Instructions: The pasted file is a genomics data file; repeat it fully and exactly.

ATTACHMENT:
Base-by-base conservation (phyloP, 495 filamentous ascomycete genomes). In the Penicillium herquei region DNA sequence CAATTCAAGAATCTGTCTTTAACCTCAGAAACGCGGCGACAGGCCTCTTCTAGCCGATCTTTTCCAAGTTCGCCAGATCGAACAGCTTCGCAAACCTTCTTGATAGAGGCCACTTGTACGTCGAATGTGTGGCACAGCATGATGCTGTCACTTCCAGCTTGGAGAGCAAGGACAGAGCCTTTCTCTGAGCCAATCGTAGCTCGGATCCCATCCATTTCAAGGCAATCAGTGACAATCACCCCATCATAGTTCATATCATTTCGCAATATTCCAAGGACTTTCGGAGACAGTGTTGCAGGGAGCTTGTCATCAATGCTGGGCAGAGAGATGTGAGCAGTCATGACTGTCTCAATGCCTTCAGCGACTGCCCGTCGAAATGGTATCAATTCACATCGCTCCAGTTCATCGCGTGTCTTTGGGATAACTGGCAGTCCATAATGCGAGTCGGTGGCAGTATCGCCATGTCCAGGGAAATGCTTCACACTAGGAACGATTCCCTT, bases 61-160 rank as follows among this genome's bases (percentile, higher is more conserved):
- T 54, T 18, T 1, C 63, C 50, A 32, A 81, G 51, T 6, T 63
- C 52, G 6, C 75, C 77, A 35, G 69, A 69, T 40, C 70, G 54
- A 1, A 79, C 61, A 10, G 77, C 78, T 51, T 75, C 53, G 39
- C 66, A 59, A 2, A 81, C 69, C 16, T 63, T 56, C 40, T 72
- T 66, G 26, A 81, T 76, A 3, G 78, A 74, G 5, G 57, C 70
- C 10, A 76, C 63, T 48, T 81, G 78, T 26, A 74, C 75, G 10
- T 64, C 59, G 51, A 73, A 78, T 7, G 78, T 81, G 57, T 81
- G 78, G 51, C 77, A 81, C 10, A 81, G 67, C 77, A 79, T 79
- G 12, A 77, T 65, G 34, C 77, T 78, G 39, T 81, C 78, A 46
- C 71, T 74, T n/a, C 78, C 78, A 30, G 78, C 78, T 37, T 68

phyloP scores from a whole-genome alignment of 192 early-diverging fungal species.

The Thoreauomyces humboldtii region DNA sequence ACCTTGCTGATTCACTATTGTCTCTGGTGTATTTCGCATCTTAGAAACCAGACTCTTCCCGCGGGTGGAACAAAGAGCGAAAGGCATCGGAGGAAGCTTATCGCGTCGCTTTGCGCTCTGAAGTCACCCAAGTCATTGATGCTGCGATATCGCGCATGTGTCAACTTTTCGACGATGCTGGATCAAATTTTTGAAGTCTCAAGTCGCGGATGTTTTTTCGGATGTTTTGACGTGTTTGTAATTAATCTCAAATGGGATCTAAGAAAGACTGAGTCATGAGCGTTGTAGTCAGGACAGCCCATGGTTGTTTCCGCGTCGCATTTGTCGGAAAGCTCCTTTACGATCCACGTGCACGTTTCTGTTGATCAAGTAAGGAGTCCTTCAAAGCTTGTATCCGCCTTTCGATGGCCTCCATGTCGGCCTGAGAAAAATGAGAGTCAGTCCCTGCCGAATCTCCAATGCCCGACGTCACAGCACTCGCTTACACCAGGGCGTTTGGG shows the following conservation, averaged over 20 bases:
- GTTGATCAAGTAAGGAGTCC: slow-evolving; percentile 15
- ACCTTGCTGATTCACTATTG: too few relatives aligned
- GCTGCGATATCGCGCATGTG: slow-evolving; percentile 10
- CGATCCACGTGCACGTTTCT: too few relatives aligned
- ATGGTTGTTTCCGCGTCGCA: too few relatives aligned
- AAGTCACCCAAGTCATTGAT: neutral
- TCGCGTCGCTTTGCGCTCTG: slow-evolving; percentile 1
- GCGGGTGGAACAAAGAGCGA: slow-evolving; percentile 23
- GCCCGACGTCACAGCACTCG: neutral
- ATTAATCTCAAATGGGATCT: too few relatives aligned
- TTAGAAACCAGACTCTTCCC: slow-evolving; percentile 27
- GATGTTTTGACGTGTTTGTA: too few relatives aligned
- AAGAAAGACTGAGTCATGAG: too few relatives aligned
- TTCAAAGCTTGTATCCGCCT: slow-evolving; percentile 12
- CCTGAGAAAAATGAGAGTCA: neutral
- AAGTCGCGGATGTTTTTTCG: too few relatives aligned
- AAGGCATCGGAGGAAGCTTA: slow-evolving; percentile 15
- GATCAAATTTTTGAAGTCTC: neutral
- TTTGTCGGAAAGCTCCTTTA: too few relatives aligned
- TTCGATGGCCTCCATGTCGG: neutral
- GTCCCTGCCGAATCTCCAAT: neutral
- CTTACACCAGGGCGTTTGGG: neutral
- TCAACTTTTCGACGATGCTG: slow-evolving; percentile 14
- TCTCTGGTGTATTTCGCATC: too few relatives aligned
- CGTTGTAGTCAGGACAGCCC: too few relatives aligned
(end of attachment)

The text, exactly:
Base-by-base conservation (phyloP, 495 filamentous ascomycete genomes). In the Penicillium herquei region DNA sequence CAATTCAAGAATCTGTCTTTAACCTCAGAAACGCGGCGACAGGCCTCTTCTAGCCGATCTTTTCCAAGTTCGCCAGATCGAACAGCTTCGCAAACCTTCTTGATAGAGGCCACTTGTACGTCGAATGTGTGGCACAGCATGATGCTGTCACTTCCAGCTTGGAGAGCAAGGACAGAGCCTTTCTCTGAGCCAATCGTAGCTCGGATCCCATCCATTTCAAGGCAATCAGTGACAATCACCCCATCATAGTTCATATCATTTCGCAATATTCCAAGGACTTTCGGAGACAGTGTTGCAGGGAGCTTGTCATCAATGCTGGGCAGAGAGATGTGAGCAGTCATGACTGTCTCAATGCCTTCAGCGACTGCCCGTCGAAATGGTATCAATTCACATCGCTCCAGTTCATCGCGTGTCTTTGGGATAACTGGCAGTCCATAATGCGAGTCGGTGGCAGTATCGCCATGTCCAGGGAAATGCTTCACACTAGGAACGATTCCCTT, bases 61-160 rank as follows among this genome's bases (percentile, higher is more conserved):
- T 54, T 18, T 1, C 63, C 50, A 32, A 81, G 51, T 6, T 63
- C 52, G 6, C 75, C 77, A 35, G 69, A 69, T 40, C 70, G 54
- A 1, A 79, C 61, A 10, G 77, C 78, T 51, T 75, C 53, G 39
- C 66, A 59, A 2, A 81, C 69, C 16, T 63, T 56, C 40, T 72
- T 66, G 26, A 81, T 76, A 3, G 78, A 74, G 5, G 57, C 70
- C 10, A 76, C 63, T 48, T 81, G 78, T 26, A 74, C 75, G 10
- T 64, C 59, G 51, A 73, A 78, T 7, G 78, T 81, G 57, T 81
- G 78, G 51, C 77, A 81, C 10, A 81, G 67, C 77, A 79, T 79
- G 12, A 77, T 65, G 34, C 77, T 78, G 39, T 81, C 78, A 46
- C 71, T 74, T n/a, C 78, C 78, A 30, G 78, C 78, T 37, T 68

phyloP scores from a whole-genome alignment of 192 early-diverging fungal species.

The Thoreauomyces humboldtii region DNA sequence ACCTTGCTGATTCACTATTGTCTCTGGTGTATTTCGCATCTTAGAAACCAGACTCTTCCCGCGGGTGGAACAAAGAGCGAAAGGCATCGGAGGAAGCTTATCGCGTCGCTTTGCGCTCTGAAGTCACCCAAGTCATTGATGCTGCGATATCGCGCATGTGTCAACTTTTCGACGATGCTGGATCAAATTTTTGAAGTCTCAAGTCGCGGATGTTTTTTCGGATGTTTTGACGTGTTTGTAATTAATCTCAAATGGGATCTAAGAAAGACTGAGTCATGAGCGTTGTAGTCAGGACAGCCCATGGTTGTTTCCGCGTCGCATTTGTCGGAAAGCTCCTTTACGATCCACGTGCACGTTTCTGTTGATCAAGTAAGGAGTCCTTCAAAGCTTGTATCCGCCTTTCGATGGCCTCCATGTCGGCCTGAGAAAAATGAGAGTCAGTCCCTGCCGAATCTCCAATGCCCGACGTCACAGCACTCGCTTACACCAGGGCGTTTGGG shows the following conservation, averaged over 20 bases:
- GTTGATCAAGTAAGGAGTCC: slow-evolving; percentile 15
- ACCTTGCTGATTCACTATTG: too few relatives aligned
- GCTGCGATATCGCGCATGTG: slow-evolving; percentile 10
- CGATCCACGTGCACGTTTCT: too few relatives aligned
- ATGGTTGTTTCCGCGTCGCA: too few relatives aligned
- AAGTCACCCAAGTCATTGAT: neutral
- TCGCGTCGCTTTGCGCTCTG: slow-evolving; percentile 1
- GCGGGTGGAACAAAGAGCGA: slow-evolving; percentile 23
- GCCCGACGTCACAGCACTCG: neutral
- ATTAATCTCAAATGGGATCT: too few relatives aligned
- TTAGAAACCAGACTCTTCCC: slow-evolving; percentile 27
- GATGTTTTGACGTGTTTGTA: too few relatives aligned
- AAGAAAGACTGAGTCATGAG: too few relatives aligned
- TTCAAAGCTTGTATCCGCCT: slow-evolving; percentile 12
- CCTGAGAAAAATGAGAGTCA: neutral
- AAGTCGCGGATGTTTTTTCG: too few relatives aligned
- AAGGCATCGGAGGAAGCTTA: slow-evolving; percentile 15
- GATCAAATTTTTGAAGTCTC: neutral
- TTTGTCGGAAAGCTCCTTTA: too few relatives aligned
- TTCGATGGCCTCCATGTCGG: neutral
- GTCCCTGCCGAATCTCCAAT: neutral
- CTTACACCAGGGCGTTTGGG: neutral
- TCAACTTTTCGACGATGCTG: slow-evolving; percentile 14
- TCTCTGGTGTATTTCGCATC: too few relatives aligned
- CGTTGTAGTCAGGACAGCCC: too few relatives aligned